Cougfan.com / DeRego

Without star quarterback, Washington State looked too much like last year's 3-9 team in its 45-10 Apple Cup loss

THE NUMBER IN the left-hand column is different. Washington State's eight wins during the regular season were its most since 2003. But the Cougars' lopsided Apple Cup loss, 45-10, Saturday at Husky Stadium provided another reminder: just how small WSU's margin of error remains.

And how remarkable Luke Falk has been this season.

Simply put, Falk has covered up many of the deficiencies that were exposed during the Cougars' most lopsided loss against the Huskies since 2000 (51-3). When the defense or special teams blew second-half leads against Rutgers, Oregon and UCLA, Falk responded with come-from-behind victories.

Behind Falk, who completed 418 of 591 passes for 4,266 yards, 36 touchdowns and eight interceptions, WSU became ranked for the first time since 2006. But without him, the No. 20 Cougars looked little different than last year's team that finished 3-9.

The swagger that WSU displayed with Falk was nonexistant Saturday. Redshirt freshman Peyton Bender, who replaced Falk after he suffered a concussion during last week's 27-3 win against Colorado at Martin Stadium, too often forced the ball into coverage. He threw a pair of interceptions, but that number easily could have been doubled as UW defenders dropped balls that hit them in their hands.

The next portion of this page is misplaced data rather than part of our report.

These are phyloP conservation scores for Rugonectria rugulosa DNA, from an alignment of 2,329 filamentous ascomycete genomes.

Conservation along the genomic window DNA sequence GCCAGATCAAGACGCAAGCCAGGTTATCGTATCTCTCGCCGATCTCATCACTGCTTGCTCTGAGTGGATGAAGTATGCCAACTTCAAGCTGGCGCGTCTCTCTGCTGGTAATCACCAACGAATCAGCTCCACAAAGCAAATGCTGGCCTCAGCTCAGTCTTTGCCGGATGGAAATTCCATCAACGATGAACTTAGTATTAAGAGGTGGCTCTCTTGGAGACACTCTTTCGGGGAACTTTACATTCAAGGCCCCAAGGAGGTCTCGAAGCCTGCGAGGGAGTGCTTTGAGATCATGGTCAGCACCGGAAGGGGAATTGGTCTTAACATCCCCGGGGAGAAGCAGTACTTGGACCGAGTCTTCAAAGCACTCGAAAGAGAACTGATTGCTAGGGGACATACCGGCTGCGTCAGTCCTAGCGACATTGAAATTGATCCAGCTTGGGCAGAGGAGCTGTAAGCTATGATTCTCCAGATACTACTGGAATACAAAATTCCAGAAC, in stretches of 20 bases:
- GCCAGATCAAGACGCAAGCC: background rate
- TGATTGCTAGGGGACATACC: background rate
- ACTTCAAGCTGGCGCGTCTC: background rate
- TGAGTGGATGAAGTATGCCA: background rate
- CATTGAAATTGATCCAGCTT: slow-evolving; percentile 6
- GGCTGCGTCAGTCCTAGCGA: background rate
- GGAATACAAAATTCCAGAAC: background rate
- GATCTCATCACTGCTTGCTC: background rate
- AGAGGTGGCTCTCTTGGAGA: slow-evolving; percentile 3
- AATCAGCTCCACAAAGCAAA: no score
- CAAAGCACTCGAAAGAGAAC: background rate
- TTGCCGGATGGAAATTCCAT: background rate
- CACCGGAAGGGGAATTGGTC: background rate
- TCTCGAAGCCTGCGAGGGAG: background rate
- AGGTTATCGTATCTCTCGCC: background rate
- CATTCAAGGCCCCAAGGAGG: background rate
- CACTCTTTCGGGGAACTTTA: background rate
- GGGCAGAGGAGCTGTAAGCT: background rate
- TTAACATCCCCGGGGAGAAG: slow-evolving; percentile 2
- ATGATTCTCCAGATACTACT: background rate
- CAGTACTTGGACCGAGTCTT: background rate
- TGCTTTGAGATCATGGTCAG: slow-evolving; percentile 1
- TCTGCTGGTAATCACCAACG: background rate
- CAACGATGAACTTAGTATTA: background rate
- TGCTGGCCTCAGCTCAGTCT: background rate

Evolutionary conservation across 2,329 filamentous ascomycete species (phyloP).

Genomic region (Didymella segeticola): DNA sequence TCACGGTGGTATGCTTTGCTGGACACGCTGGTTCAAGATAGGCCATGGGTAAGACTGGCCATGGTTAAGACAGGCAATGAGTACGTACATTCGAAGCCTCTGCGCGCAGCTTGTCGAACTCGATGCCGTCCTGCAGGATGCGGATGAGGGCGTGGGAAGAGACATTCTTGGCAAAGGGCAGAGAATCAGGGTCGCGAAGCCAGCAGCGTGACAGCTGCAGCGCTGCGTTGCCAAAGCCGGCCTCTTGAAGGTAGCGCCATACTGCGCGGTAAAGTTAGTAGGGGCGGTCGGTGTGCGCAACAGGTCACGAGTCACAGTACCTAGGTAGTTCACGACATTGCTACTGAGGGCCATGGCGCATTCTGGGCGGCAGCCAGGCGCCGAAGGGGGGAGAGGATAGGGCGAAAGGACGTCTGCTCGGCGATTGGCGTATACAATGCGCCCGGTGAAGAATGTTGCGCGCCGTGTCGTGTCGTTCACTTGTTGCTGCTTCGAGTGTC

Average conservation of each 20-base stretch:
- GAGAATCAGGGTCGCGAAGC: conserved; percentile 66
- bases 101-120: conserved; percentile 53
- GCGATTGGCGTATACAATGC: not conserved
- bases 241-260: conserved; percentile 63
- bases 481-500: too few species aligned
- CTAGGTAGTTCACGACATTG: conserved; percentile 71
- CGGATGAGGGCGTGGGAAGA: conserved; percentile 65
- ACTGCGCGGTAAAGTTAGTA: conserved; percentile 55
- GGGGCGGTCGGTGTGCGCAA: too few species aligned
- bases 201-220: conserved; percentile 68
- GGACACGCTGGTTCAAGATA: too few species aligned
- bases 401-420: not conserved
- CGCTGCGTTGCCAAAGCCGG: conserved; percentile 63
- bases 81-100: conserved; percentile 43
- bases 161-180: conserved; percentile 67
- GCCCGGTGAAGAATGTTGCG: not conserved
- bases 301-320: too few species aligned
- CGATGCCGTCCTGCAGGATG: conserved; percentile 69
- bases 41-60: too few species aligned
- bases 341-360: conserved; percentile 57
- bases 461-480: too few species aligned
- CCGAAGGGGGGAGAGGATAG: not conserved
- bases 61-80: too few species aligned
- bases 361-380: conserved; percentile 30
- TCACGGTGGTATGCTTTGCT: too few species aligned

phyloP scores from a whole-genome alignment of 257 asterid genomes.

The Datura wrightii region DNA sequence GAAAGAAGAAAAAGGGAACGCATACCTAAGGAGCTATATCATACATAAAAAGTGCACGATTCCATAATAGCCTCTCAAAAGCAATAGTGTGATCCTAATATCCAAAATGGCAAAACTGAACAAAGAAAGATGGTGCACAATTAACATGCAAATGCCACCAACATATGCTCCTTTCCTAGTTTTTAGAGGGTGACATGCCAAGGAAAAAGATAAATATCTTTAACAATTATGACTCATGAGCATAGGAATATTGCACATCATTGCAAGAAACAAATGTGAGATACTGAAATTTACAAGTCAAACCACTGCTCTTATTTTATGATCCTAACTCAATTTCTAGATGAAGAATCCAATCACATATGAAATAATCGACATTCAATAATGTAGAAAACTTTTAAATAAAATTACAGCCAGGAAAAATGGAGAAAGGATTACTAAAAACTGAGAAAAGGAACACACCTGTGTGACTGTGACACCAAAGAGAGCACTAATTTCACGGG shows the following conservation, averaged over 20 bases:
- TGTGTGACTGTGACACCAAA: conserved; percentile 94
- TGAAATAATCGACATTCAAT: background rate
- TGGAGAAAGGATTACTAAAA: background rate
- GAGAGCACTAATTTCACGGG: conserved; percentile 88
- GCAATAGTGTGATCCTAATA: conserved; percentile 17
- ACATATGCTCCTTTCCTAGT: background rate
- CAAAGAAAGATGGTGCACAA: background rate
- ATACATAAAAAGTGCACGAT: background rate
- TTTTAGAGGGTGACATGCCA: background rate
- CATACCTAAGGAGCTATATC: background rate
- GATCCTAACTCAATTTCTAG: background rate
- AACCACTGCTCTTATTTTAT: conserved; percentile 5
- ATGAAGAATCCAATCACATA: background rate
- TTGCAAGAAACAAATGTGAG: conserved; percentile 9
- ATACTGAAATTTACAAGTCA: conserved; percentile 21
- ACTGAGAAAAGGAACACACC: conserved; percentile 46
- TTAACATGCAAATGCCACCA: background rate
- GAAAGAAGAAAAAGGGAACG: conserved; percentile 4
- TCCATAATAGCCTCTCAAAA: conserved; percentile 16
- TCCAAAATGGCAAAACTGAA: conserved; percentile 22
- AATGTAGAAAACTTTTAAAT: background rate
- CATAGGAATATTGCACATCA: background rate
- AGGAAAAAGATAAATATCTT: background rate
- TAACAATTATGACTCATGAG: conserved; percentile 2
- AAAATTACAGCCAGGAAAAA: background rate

But Bender, who completed 36 of 58 passes for 288 yards and a touchdown, was far from the only culprit in his first collegiate start. After all, WSU entered the game with three more takeaways than turnovers. But the Cougars were dominated in that statistic, 7-1, against UW.

Outside of sophomore cornerback Marcellus Pippins' 66-yard interception return in the third quarter that set up WSU's lone touchdown -- a 1-yard pass from Bender to Dom Williams -- the Cougars struggled to generate turnovers and slow a Huskies' offense that entered the game ranked 10th in the conference in total offense.

That might have been the most disappointing element of the outcome. For all of WSU's improvement under first-year defensive coordinator Alex Grinch, the Apple Cup marked the worst performance on that side of the ball at least since their 45-38 double-overtime win Oct. 10 at Oregon. At least much of that could be attributed to standout Ducks' running back Royce Freeman, who had a career-high 246 yards in that game.

No such excuses can be made for the Apple Cup.

Too often, the Cougars were unable to generate pressure against an inexperienced offensive line. And too often, UW's pedestrain receiving corps found itself open. Jake Browning took advantage as he completed 14 of 20 passes for 203 yards. True freshman Myles Gaskin handled most of the rest as he rushed for 138 yards and two touchdowns on 32 carries.

While WSU has been better on that side of the ball this season with the addition of Grinch and junior-college transfer safety Shalom Luani, there remain issues, particularly with talent deficiencies, that won't be addressed in the weeks leading up to the bowl game.

Until then, crimson-and-gray faithful will hold out hope that Falk again will help hide those issues -- and return a level of confidence that reinvigorated the program before the Apple Cup.


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